Online learning has moved from the periphery of education to the very center as the pandemic has upended traditional teaching formats. This once-in-a-lifetime event has forced us to re-examine the ways learning is possible. It may even transform once-deeply held beliefs of teaching that will endure long after the crisis has passed. Even though the shift to remote learning was abrupt, it was never something so obscure that academics, researchers and educators never considered its value or benefits. On the contrary, the education establishment, long before Covid, always sought to examine how e-learning and education could be combined successfully. From this examination have emerged arguments for and against online learning, which will be looked at in this article.
The Arguments for Online Learning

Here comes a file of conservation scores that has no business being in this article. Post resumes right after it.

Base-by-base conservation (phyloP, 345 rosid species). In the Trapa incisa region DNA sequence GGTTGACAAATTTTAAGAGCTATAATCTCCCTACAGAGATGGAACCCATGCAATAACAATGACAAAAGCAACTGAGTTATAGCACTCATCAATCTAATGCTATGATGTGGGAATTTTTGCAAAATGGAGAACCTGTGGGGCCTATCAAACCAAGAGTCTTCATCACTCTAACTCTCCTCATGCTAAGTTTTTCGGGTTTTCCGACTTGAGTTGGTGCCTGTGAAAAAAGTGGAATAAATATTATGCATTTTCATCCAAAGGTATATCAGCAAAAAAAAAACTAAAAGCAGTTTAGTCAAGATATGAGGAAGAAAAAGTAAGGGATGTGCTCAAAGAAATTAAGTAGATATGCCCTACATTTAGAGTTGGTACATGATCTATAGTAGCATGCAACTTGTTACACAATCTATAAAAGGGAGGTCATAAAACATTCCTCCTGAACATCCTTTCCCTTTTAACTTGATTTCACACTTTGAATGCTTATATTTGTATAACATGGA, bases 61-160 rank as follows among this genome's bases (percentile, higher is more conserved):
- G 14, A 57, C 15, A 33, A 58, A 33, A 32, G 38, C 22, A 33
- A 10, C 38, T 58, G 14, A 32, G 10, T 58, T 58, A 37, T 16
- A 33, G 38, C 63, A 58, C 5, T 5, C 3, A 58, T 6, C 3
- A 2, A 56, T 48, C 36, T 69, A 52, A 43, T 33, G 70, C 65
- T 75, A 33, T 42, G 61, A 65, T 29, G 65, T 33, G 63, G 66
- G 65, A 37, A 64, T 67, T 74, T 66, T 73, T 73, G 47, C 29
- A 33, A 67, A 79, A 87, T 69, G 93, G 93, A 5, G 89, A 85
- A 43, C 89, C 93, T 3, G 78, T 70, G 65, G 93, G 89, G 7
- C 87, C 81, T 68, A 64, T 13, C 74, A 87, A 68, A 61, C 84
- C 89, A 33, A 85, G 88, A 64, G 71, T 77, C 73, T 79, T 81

Distance learning can encompass many things from grade-school students to doctoral candidates. There are also nuances in subject matter and discipline to consider. Not to mention that online learning was a choice before the pandemic hit and forced everyone into online classrooms. But largely, anyone who is learning outside of the classroom through a virtual platform is distance learning. There are also several reasons why someone would opt to take online courses, such as:
- The lowered cost
- The freedom and flexibility
- The actual physical distance
- The availability of different course offerings